In November, 2008, an unforgettable football game took place between Grapevine Faith High School in Grapevine, TX, and Gainesville State School, a maximum security detention center for juvenile delinquents. Gainesville never played a home game, and no fans attended their away games, since none could get out of detention. Usually, the only people in the Gainesville stands were 12 uniformed guards with handcuffs in their back pockets. Faith had the latest football equipment and hundreds of involved parents. The parents of many Gainesville delinquents had disowned them. The Gainesville Tornadoes wore 7-year-old shoulder pads and outdated helmets. So Faith High School coach Kris Hogan reached out to his community. He asked half his fans to cheer for the Tornadoes, distributing 400 lists of their names, so the rival players could be cheered individually. He asked half his cheerleaders to root for the Tornadoes. It was a strange experience for the Gainesville players. "I thought maybe they were confused," a Gainesville lineman said afterward. "They started yelling DEEfense when their team had the ball. I wondered why they were cheering for us."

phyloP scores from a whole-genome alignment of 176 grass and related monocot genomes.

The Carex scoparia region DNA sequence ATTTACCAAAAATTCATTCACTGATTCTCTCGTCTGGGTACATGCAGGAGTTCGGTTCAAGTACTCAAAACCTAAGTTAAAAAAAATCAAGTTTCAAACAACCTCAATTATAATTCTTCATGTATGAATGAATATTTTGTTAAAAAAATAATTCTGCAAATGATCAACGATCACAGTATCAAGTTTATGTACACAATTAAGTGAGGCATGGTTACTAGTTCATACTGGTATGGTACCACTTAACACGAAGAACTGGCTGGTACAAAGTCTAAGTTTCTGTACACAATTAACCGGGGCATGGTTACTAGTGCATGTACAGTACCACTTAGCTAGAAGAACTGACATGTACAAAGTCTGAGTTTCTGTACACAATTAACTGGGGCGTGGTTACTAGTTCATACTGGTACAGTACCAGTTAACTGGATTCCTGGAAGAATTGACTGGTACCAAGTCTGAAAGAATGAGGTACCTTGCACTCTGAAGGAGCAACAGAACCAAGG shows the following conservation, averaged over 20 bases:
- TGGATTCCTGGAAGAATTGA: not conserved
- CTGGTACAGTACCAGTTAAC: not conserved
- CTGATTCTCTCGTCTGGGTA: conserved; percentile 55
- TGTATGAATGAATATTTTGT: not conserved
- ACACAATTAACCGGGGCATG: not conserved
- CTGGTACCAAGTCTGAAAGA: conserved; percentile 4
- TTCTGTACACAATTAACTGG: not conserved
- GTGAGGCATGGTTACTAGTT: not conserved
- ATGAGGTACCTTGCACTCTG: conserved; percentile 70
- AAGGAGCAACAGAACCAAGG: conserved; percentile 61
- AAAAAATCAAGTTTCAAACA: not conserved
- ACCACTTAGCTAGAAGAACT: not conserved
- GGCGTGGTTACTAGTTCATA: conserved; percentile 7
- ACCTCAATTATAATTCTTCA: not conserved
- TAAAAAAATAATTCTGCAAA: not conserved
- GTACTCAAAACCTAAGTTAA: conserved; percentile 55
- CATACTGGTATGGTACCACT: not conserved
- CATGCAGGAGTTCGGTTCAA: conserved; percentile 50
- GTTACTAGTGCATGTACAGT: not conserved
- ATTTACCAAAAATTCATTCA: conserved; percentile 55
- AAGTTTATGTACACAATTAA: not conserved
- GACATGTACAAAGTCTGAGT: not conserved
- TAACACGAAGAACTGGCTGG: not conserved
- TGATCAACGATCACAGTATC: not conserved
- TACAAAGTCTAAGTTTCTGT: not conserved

That night the Tornadoes played the best game of their lives, scoring two touchdowns. After the game, when both teams gathered mid-field to pray, a Gainesville player named Isaiah asked to lead. Everyone was surprised. What would he say? "Lord, I don't know how this happened, so I don't know how to say thank you, but I never knew there were so many people in the world that care about us."As the Tornadoes walked back to their bus, each player was given a bag for the ride home. It contained a burger, some fries, soda, candy, a Bible and an encouraging note from a Faith player. Before they left, the Gainesville coach found Coach Hogan and told him, "You'll never know what your people did for these kids tonight. You'll never, ever know!" Since 2008, Faith has played Gainesville each year in a game called the One Heart Bowl. Fans always split between the two teams. NFL commissioner Roger Goodell was so moved when he heard about the games that he invited Coach Hogan and his wife to be his guests at Super Bowl XLIII.